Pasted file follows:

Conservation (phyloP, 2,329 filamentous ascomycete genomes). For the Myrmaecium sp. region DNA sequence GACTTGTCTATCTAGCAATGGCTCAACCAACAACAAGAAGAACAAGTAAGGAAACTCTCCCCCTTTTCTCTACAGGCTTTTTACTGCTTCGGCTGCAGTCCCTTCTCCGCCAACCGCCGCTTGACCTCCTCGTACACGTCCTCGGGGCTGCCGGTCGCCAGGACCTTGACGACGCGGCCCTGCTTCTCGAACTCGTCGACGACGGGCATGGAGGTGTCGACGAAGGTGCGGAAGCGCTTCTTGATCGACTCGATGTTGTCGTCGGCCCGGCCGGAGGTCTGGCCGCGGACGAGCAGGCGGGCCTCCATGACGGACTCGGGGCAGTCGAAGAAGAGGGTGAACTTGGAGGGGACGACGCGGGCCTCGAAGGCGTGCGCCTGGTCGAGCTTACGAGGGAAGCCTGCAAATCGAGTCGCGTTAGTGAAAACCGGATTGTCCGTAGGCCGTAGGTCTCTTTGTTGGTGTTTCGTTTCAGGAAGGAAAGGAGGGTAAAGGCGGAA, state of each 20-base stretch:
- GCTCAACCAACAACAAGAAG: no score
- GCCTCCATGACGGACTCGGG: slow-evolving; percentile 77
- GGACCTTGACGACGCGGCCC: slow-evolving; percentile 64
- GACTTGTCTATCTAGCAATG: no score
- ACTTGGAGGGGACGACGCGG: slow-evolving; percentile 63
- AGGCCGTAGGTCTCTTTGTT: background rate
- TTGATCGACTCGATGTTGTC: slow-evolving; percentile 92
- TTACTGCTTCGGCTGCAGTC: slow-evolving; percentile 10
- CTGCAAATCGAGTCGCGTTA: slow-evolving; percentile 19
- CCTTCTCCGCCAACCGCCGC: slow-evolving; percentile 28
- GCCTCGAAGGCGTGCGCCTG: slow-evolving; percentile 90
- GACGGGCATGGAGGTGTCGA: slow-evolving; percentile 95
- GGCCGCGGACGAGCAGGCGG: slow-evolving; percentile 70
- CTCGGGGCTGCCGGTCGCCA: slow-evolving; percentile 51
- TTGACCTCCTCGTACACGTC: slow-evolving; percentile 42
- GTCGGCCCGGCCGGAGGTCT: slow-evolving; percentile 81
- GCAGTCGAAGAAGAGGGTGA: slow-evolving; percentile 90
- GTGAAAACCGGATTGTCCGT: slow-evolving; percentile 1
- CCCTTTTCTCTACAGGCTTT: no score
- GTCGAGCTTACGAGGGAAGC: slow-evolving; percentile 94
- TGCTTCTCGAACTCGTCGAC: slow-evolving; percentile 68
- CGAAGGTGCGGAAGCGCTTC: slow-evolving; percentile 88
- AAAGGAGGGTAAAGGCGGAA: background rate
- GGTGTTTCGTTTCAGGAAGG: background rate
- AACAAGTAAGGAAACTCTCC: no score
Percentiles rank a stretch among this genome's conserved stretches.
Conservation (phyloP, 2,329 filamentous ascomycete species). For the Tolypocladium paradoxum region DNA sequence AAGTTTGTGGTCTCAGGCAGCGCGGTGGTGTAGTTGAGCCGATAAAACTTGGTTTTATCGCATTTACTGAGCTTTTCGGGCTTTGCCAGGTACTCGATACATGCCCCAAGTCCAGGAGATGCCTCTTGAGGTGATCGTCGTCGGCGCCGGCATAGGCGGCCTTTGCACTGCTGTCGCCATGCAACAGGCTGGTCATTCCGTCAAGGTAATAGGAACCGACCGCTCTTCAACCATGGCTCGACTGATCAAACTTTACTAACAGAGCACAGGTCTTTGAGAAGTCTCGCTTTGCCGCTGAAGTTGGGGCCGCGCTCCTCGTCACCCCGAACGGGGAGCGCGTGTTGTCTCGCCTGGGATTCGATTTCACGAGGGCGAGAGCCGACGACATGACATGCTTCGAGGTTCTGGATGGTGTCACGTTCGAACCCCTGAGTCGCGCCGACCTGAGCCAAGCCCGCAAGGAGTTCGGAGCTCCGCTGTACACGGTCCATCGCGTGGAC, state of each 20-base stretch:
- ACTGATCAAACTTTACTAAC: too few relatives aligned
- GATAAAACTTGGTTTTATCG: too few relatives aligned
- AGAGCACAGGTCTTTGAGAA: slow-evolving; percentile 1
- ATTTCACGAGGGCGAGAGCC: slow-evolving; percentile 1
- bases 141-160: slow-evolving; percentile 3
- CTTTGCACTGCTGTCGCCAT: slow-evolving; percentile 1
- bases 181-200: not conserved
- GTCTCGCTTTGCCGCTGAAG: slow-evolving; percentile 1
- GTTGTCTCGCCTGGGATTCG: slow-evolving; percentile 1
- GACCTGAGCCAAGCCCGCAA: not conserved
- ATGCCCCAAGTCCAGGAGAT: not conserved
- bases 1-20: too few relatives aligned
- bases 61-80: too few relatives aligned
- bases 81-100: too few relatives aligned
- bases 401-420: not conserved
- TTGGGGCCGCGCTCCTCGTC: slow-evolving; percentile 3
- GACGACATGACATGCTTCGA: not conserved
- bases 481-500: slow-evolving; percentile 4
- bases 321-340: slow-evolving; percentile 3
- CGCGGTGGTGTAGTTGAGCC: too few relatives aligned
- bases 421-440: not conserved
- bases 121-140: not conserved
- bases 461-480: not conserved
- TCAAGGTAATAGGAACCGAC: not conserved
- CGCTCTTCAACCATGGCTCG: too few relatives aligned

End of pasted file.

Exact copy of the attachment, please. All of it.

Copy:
Conservation (phyloP, 2,329 filamentous ascomycete genomes). For the Myrmaecium sp. region DNA sequence GACTTGTCTATCTAGCAATGGCTCAACCAACAACAAGAAGAACAAGTAAGGAAACTCTCCCCCTTTTCTCTACAGGCTTTTTACTGCTTCGGCTGCAGTCCCTTCTCCGCCAACCGCCGCTTGACCTCCTCGTACACGTCCTCGGGGCTGCCGGTCGCCAGGACCTTGACGACGCGGCCCTGCTTCTCGAACTCGTCGACGACGGGCATGGAGGTGTCGACGAAGGTGCGGAAGCGCTTCTTGATCGACTCGATGTTGTCGTCGGCCCGGCCGGAGGTCTGGCCGCGGACGAGCAGGCGGGCCTCCATGACGGACTCGGGGCAGTCGAAGAAGAGGGTGAACTTGGAGGGGACGACGCGGGCCTCGAAGGCGTGCGCCTGGTCGAGCTTACGAGGGAAGCCTGCAAATCGAGTCGCGTTAGTGAAAACCGGATTGTCCGTAGGCCGTAGGTCTCTTTGTTGGTGTTTCGTTTCAGGAAGGAAAGGAGGGTAAAGGCGGAA, state of each 20-base stretch:
- GCTCAACCAACAACAAGAAG: no score
- GCCTCCATGACGGACTCGGG: slow-evolving; percentile 77
- GGACCTTGACGACGCGGCCC: slow-evolving; percentile 64
- GACTTGTCTATCTAGCAATG: no score
- ACTTGGAGGGGACGACGCGG: slow-evolving; percentile 63
- AGGCCGTAGGTCTCTTTGTT: background rate
- TTGATCGACTCGATGTTGTC: slow-evolving; percentile 92
- TTACTGCTTCGGCTGCAGTC: slow-evolving; percentile 10
- CTGCAAATCGAGTCGCGTTA: slow-evolving; percentile 19
- CCTTCTCCGCCAACCGCCGC: slow-evolving; percentile 28
- GCCTCGAAGGCGTGCGCCTG: slow-evolving; percentile 90
- GACGGGCATGGAGGTGTCGA: slow-evolving; percentile 95
- GGCCGCGGACGAGCAGGCGG: slow-evolving; percentile 70
- CTCGGGGCTGCCGGTCGCCA: slow-evolving; percentile 51
- TTGACCTCCTCGTACACGTC: slow-evolving; percentile 42
- GTCGGCCCGGCCGGAGGTCT: slow-evolving; percentile 81
- GCAGTCGAAGAAGAGGGTGA: slow-evolving; percentile 90
- GTGAAAACCGGATTGTCCGT: slow-evolving; percentile 1
- CCCTTTTCTCTACAGGCTTT: no score
- GTCGAGCTTACGAGGGAAGC: slow-evolving; percentile 94
- TGCTTCTCGAACTCGTCGAC: slow-evolving; percentile 68
- CGAAGGTGCGGAAGCGCTTC: slow-evolving; percentile 88
- AAAGGAGGGTAAAGGCGGAA: background rate
- GGTGTTTCGTTTCAGGAAGG: background rate
- AACAAGTAAGGAAACTCTCC: no score
Percentiles rank a stretch among this genome's conserved stretches.
Conservation (phyloP, 2,329 filamentous ascomycete species). For the Tolypocladium paradoxum region DNA sequence AAGTTTGTGGTCTCAGGCAGCGCGGTGGTGTAGTTGAGCCGATAAAACTTGGTTTTATCGCATTTACTGAGCTTTTCGGGCTTTGCCAGGTACTCGATACATGCCCCAAGTCCAGGAGATGCCTCTTGAGGTGATCGTCGTCGGCGCCGGCATAGGCGGCCTTTGCACTGCTGTCGCCATGCAACAGGCTGGTCATTCCGTCAAGGTAATAGGAACCGACCGCTCTTCAACCATGGCTCGACTGATCAAACTTTACTAACAGAGCACAGGTCTTTGAGAAGTCTCGCTTTGCCGCTGAAGTTGGGGCCGCGCTCCTCGTCACCCCGAACGGGGAGCGCGTGTTGTCTCGCCTGGGATTCGATTTCACGAGGGCGAGAGCCGACGACATGACATGCTTCGAGGTTCTGGATGGTGTCACGTTCGAACCCCTGAGTCGCGCCGACCTGAGCCAAGCCCGCAAGGAGTTCGGAGCTCCGCTGTACACGGTCCATCGCGTGGAC, state of each 20-base stretch:
- ACTGATCAAACTTTACTAAC: too few relatives aligned
- GATAAAACTTGGTTTTATCG: too few relatives aligned
- AGAGCACAGGTCTTTGAGAA: slow-evolving; percentile 1
- ATTTCACGAGGGCGAGAGCC: slow-evolving; percentile 1
- bases 141-160: slow-evolving; percentile 3
- CTTTGCACTGCTGTCGCCAT: slow-evolving; percentile 1
- bases 181-200: not conserved
- GTCTCGCTTTGCCGCTGAAG: slow-evolving; percentile 1
- GTTGTCTCGCCTGGGATTCG: slow-evolving; percentile 1
- GACCTGAGCCAAGCCCGCAA: not conserved
- ATGCCCCAAGTCCAGGAGAT: not conserved
- bases 1-20: too few relatives aligned
- bases 61-80: too few relatives aligned
- bases 81-100: too few relatives aligned
- bases 401-420: not conserved
- TTGGGGCCGCGCTCCTCGTC: slow-evolving; percentile 3
- GACGACATGACATGCTTCGA: not conserved
- bases 481-500: slow-evolving; percentile 4
- bases 321-340: slow-evolving; percentile 3
- CGCGGTGGTGTAGTTGAGCC: too few relatives aligned
- bases 421-440: not conserved
- bases 121-140: not conserved
- bases 461-480: not conserved
- TCAAGGTAATAGGAACCGAC: not conserved
- CGCTCTTCAACCATGGCTCG: too few relatives aligned